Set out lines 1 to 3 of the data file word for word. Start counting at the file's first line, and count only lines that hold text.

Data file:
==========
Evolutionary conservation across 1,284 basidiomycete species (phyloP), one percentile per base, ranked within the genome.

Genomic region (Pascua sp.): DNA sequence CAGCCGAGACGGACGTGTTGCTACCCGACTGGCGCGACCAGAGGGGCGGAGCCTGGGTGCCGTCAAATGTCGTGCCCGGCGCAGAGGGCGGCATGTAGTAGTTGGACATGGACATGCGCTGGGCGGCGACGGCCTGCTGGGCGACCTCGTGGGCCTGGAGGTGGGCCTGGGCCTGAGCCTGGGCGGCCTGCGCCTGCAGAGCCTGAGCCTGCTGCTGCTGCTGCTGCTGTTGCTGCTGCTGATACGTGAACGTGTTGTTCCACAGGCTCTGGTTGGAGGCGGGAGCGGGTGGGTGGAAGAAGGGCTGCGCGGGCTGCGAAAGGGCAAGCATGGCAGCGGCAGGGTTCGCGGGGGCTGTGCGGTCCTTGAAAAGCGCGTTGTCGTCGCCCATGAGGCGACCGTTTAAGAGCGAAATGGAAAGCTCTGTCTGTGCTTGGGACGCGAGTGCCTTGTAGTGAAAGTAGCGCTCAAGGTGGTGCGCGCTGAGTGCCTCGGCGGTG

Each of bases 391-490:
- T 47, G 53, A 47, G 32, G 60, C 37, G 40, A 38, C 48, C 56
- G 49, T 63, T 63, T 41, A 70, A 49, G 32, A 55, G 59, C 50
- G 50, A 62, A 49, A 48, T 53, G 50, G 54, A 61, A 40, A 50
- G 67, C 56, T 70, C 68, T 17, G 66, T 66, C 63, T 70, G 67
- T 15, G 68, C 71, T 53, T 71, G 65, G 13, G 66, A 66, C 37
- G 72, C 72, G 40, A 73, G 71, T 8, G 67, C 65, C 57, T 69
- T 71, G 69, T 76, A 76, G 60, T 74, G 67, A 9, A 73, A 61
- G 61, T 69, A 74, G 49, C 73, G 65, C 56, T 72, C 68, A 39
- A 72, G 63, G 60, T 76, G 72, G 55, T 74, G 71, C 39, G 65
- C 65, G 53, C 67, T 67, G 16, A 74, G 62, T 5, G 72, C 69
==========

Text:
Evolutionary conservation across 1,284 basidiomycete species (phyloP), one percentile per base, ranked within the genome.

Genomic region (Pascua sp.): DNA sequence CAGCCGAGACGGACGTGTTGCTACCCGACTGGCGCGACCAGAGGGGCGGAGCCTGGGTGCCGTCAAATGTCGTGCCCGGCGCAGAGGGCGGCATGTAGTAGTTGGACATGGACATGCGCTGGGCGGCGACGGCCTGCTGGGCGACCTCGTGGGCCTGGAGGTGGGCCTGGGCCTGAGCCTGGGCGGCCTGCGCCTGCAGAGCCTGAGCCTGCTGCTGCTGCTGCTGCTGTTGCTGCTGCTGATACGTGAACGTGTTGTTCCACAGGCTCTGGTTGGAGGCGGGAGCGGGTGGGTGGAAGAAGGGCTGCGCGGGCTGCGAAAGGGCAAGCATGGCAGCGGCAGGGTTCGCGGGGGCTGTGCGGTCCTTGAAAAGCGCGTTGTCGTCGCCCATGAGGCGACCGTTTAAGAGCGAAATGGAAAGCTCTGTCTGTGCTTGGGACGCGAGTGCCTTGTAGTGAAAGTAGCGCTCAAGGTGGTGCGCGCTGAGTGCCTCGGCGGTG

Each of bases 391-490: